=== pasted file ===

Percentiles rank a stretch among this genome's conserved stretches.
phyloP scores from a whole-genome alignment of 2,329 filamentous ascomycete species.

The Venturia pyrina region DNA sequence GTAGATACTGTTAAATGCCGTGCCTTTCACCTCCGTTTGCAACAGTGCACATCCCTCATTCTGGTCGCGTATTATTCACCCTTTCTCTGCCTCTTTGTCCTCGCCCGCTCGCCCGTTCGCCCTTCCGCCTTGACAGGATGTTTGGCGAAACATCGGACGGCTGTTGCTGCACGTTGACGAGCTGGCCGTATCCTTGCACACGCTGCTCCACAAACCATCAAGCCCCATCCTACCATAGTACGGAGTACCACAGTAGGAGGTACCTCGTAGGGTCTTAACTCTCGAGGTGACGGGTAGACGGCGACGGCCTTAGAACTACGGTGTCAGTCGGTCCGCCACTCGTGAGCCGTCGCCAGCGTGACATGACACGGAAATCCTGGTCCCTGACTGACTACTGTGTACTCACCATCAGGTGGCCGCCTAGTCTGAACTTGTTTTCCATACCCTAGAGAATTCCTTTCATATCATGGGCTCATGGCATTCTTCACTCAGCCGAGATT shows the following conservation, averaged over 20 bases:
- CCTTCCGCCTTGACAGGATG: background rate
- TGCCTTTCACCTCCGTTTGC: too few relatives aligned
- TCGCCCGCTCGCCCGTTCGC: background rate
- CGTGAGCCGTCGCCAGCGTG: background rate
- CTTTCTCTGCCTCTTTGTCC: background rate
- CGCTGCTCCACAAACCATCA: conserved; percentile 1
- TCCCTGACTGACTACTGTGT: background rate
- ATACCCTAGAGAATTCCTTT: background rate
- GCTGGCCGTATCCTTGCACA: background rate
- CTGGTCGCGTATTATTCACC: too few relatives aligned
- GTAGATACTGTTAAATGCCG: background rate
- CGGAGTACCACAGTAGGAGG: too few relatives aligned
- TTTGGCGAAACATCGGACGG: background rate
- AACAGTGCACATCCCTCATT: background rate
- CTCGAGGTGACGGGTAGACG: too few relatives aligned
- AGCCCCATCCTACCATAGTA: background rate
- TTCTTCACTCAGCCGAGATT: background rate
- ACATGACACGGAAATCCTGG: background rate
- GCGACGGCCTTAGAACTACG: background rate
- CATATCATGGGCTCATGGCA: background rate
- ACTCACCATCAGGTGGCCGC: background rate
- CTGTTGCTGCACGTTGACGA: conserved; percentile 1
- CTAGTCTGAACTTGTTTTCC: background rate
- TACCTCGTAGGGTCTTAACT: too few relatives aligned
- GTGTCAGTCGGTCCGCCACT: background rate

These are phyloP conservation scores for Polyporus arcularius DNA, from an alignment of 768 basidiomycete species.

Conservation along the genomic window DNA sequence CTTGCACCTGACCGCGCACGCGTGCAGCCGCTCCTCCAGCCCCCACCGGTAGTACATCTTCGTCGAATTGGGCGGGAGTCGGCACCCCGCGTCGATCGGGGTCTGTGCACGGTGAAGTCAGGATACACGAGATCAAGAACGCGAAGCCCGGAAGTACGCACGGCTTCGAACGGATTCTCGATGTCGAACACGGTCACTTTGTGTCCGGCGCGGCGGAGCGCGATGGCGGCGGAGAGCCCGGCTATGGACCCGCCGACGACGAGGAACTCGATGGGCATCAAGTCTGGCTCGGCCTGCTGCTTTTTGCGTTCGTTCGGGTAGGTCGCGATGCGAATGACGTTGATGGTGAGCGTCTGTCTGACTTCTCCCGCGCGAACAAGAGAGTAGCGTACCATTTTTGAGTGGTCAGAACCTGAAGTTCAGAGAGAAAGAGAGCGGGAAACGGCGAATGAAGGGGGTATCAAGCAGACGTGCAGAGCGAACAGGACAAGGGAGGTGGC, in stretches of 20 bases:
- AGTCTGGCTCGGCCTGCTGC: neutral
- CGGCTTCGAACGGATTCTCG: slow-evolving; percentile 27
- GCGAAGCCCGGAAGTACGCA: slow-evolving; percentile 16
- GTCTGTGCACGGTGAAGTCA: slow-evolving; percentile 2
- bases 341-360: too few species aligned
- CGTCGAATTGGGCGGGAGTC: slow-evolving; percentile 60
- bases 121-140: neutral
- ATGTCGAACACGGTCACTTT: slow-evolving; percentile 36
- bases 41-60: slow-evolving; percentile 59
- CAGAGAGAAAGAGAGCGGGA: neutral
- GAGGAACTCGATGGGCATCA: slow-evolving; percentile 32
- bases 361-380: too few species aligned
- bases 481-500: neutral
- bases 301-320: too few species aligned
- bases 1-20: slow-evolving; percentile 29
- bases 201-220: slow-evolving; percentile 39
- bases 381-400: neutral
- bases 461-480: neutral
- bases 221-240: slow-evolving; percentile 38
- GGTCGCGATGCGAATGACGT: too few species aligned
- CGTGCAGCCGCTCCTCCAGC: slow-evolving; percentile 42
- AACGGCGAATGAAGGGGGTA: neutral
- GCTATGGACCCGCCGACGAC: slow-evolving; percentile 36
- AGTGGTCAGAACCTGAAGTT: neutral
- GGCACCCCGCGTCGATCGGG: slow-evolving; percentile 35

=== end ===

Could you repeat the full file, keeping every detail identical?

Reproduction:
Percentiles rank a stretch among this genome's conserved stretches.
phyloP scores from a whole-genome alignment of 2,329 filamentous ascomycete species.

The Venturia pyrina region DNA sequence GTAGATACTGTTAAATGCCGTGCCTTTCACCTCCGTTTGCAACAGTGCACATCCCTCATTCTGGTCGCGTATTATTCACCCTTTCTCTGCCTCTTTGTCCTCGCCCGCTCGCCCGTTCGCCCTTCCGCCTTGACAGGATGTTTGGCGAAACATCGGACGGCTGTTGCTGCACGTTGACGAGCTGGCCGTATCCTTGCACACGCTGCTCCACAAACCATCAAGCCCCATCCTACCATAGTACGGAGTACCACAGTAGGAGGTACCTCGTAGGGTCTTAACTCTCGAGGTGACGGGTAGACGGCGACGGCCTTAGAACTACGGTGTCAGTCGGTCCGCCACTCGTGAGCCGTCGCCAGCGTGACATGACACGGAAATCCTGGTCCCTGACTGACTACTGTGTACTCACCATCAGGTGGCCGCCTAGTCTGAACTTGTTTTCCATACCCTAGAGAATTCCTTTCATATCATGGGCTCATGGCATTCTTCACTCAGCCGAGATT shows the following conservation, averaged over 20 bases:
- CCTTCCGCCTTGACAGGATG: background rate
- TGCCTTTCACCTCCGTTTGC: too few relatives aligned
- TCGCCCGCTCGCCCGTTCGC: background rate
- CGTGAGCCGTCGCCAGCGTG: background rate
- CTTTCTCTGCCTCTTTGTCC: background rate
- CGCTGCTCCACAAACCATCA: conserved; percentile 1
- TCCCTGACTGACTACTGTGT: background rate
- ATACCCTAGAGAATTCCTTT: background rate
- GCTGGCCGTATCCTTGCACA: background rate
- CTGGTCGCGTATTATTCACC: too few relatives aligned
- GTAGATACTGTTAAATGCCG: background rate
- CGGAGTACCACAGTAGGAGG: too few relatives aligned
- TTTGGCGAAACATCGGACGG: background rate
- AACAGTGCACATCCCTCATT: background rate
- CTCGAGGTGACGGGTAGACG: too few relatives aligned
- AGCCCCATCCTACCATAGTA: background rate
- TTCTTCACTCAGCCGAGATT: background rate
- ACATGACACGGAAATCCTGG: background rate
- GCGACGGCCTTAGAACTACG: background rate
- CATATCATGGGCTCATGGCA: background rate
- ACTCACCATCAGGTGGCCGC: background rate
- CTGTTGCTGCACGTTGACGA: conserved; percentile 1
- CTAGTCTGAACTTGTTTTCC: background rate
- TACCTCGTAGGGTCTTAACT: too few relatives aligned
- GTGTCAGTCGGTCCGCCACT: background rate

These are phyloP conservation scores for Polyporus arcularius DNA, from an alignment of 768 basidiomycete species.

Conservation along the genomic window DNA sequence CTTGCACCTGACCGCGCACGCGTGCAGCCGCTCCTCCAGCCCCCACCGGTAGTACATCTTCGTCGAATTGGGCGGGAGTCGGCACCCCGCGTCGATCGGGGTCTGTGCACGGTGAAGTCAGGATACACGAGATCAAGAACGCGAAGCCCGGAAGTACGCACGGCTTCGAACGGATTCTCGATGTCGAACACGGTCACTTTGTGTCCGGCGCGGCGGAGCGCGATGGCGGCGGAGAGCCCGGCTATGGACCCGCCGACGACGAGGAACTCGATGGGCATCAAGTCTGGCTCGGCCTGCTGCTTTTTGCGTTCGTTCGGGTAGGTCGCGATGCGAATGACGTTGATGGTGAGCGTCTGTCTGACTTCTCCCGCGCGAACAAGAGAGTAGCGTACCATTTTTGAGTGGTCAGAACCTGAAGTTCAGAGAGAAAGAGAGCGGGAAACGGCGAATGAAGGGGGTATCAAGCAGACGTGCAGAGCGAACAGGACAAGGGAGGTGGC, in stretches of 20 bases:
- AGTCTGGCTCGGCCTGCTGC: neutral
- CGGCTTCGAACGGATTCTCG: slow-evolving; percentile 27
- GCGAAGCCCGGAAGTACGCA: slow-evolving; percentile 16
- GTCTGTGCACGGTGAAGTCA: slow-evolving; percentile 2
- bases 341-360: too few species aligned
- CGTCGAATTGGGCGGGAGTC: slow-evolving; percentile 60
- bases 121-140: neutral
- ATGTCGAACACGGTCACTTT: slow-evolving; percentile 36
- bases 41-60: slow-evolving; percentile 59
- CAGAGAGAAAGAGAGCGGGA: neutral
- GAGGAACTCGATGGGCATCA: slow-evolving; percentile 32
- bases 361-380: too few species aligned
- bases 481-500: neutral
- bases 301-320: too few species aligned
- bases 1-20: slow-evolving; percentile 29
- bases 201-220: slow-evolving; percentile 39
- bases 381-400: neutral
- bases 461-480: neutral
- bases 221-240: slow-evolving; percentile 38
- GGTCGCGATGCGAATGACGT: too few species aligned
- CGTGCAGCCGCTCCTCCAGC: slow-evolving; percentile 42
- AACGGCGAATGAAGGGGGTA: neutral
- GCTATGGACCCGCCGACGAC: slow-evolving; percentile 36
- AGTGGTCAGAACCTGAAGTT: neutral
- GGCACCCCGCGTCGATCGGG: slow-evolving; percentile 35